When Chinese politician Bo Xilai was suspended from his high-profile post last month, few could have predicted it would become the biggest political drama China has seen in decades. It is now a tangled web of murder, corruption and political in-fighting - and the media have been spinning the narrative in all directions.
State controlled outlets were always going to back the government decision to oust Bo, but in a country where millions are now logging on to micro-blogging sites every day, new media is alive with breaking news, often speculating on developments ahead of the official propaganda machine. In this week's News Divide, we look at a political scandal that has seen the single voice of the state competing with a cacophony of online voices.
This week's News Bytes: A Mexican viral video gets pulled from the web and criticised for dressing-up child actors as drug traffickers and corrupt politicians; Wikileaks co-founder Julian Assange makes his debut as a talk show host for the Kremlin-backed channel RT; a British production company starts work on a film about Rupert Murdoch and it is not about the hacking scandal; and what happened to the Fox News employee who dispatched anonymous memos from within its New York headquarters?
North Korea: The cult of the Kims
For the past few months, North Korea's propaganda department has been working overtime. Since the death of its so-called 'Great leader' Kim Jong-il last December, the country's 'Propaganda and Agitation' department has been fashioning a cult of personality around his unelected successor, the third and youngest son, Kim Jong-un.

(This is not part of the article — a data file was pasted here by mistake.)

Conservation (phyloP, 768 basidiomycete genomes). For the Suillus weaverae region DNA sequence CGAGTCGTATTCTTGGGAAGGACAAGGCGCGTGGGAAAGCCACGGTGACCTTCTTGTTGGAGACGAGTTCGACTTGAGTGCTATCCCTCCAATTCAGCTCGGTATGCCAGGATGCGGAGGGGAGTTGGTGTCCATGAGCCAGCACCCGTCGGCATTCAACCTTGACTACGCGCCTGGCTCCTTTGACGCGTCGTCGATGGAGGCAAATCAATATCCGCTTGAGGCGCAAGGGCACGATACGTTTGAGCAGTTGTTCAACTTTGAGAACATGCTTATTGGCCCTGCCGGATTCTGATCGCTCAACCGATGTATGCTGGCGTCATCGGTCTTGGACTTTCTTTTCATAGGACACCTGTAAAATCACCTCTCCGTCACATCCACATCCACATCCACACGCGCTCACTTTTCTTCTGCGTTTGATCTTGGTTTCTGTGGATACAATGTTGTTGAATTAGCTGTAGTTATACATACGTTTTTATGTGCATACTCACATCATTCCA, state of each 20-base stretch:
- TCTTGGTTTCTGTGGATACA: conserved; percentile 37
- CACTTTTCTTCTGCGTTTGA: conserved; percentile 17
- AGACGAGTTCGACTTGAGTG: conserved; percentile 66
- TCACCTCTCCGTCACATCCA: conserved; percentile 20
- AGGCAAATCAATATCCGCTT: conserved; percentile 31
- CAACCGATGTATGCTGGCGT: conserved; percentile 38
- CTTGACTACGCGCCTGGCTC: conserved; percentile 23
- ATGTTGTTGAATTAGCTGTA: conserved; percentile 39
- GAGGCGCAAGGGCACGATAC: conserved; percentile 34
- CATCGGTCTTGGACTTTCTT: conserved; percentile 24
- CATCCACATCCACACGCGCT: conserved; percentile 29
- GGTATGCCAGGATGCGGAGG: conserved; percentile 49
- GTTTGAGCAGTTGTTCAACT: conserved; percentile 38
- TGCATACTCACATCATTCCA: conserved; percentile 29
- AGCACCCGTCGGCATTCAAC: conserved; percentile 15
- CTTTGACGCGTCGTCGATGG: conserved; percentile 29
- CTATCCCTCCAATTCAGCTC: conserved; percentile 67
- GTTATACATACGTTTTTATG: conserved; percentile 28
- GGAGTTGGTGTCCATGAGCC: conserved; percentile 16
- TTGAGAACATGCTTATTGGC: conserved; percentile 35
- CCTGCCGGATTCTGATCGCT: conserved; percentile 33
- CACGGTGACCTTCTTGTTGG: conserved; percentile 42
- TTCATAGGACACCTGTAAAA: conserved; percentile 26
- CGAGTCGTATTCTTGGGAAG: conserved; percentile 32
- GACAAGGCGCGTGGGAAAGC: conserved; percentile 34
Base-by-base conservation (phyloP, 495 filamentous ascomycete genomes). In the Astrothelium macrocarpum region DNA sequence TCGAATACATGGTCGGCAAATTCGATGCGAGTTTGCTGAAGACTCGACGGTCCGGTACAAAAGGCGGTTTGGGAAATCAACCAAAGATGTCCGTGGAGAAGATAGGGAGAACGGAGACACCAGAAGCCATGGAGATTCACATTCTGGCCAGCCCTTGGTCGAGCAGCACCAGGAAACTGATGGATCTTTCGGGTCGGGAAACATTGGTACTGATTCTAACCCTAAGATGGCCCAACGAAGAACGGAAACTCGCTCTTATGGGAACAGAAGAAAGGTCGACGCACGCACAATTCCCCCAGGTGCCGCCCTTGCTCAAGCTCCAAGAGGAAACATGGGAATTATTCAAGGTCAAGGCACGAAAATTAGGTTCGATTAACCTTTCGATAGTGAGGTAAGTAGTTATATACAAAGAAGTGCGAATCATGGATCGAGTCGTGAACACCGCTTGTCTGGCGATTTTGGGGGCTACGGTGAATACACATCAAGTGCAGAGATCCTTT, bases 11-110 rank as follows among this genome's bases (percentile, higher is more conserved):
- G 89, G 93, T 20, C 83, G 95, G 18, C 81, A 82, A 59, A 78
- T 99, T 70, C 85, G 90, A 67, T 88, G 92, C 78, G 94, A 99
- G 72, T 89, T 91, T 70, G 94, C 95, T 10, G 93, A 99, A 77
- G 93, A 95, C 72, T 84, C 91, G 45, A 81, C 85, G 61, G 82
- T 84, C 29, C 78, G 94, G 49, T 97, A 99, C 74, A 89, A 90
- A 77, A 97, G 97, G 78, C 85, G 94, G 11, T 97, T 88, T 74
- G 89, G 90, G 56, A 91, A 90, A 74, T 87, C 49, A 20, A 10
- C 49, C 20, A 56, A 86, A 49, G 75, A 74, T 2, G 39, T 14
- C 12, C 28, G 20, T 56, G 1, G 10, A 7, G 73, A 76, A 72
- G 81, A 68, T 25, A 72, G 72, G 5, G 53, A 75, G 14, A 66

Any public humiliation over the failed satellite launch paled alongside the triumph that was the new Supreme Leader's debut speech. And this, together with myriad publicity stunts and a starring role in a two-hour documentary recently broadcast on state TV, marks a new chapter in the cult of the Kims.
In this week's feature, Listening Post's Meenakshi Ravi reveals the lengths North Korea's propaganda department will go to to ensure Kim Jong-un's image lives up to his father's legacy.
For a country that is pretty much closed off to the global media, the eccentricities of North Korea's Kim dynasty have inspired a slew of satirists working on the web. Our internet video of the week, The Adventures of Kim Jong-un, produced by US-based website College Humour, is a cartoon that pokes fun at the new leader's cult status. Keep an eye out for the Supreme Leader's backing duo, Barack Obama and American actor Bruce Willis. We hope you enjoy it as much as we did.
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Source: Al Jazeera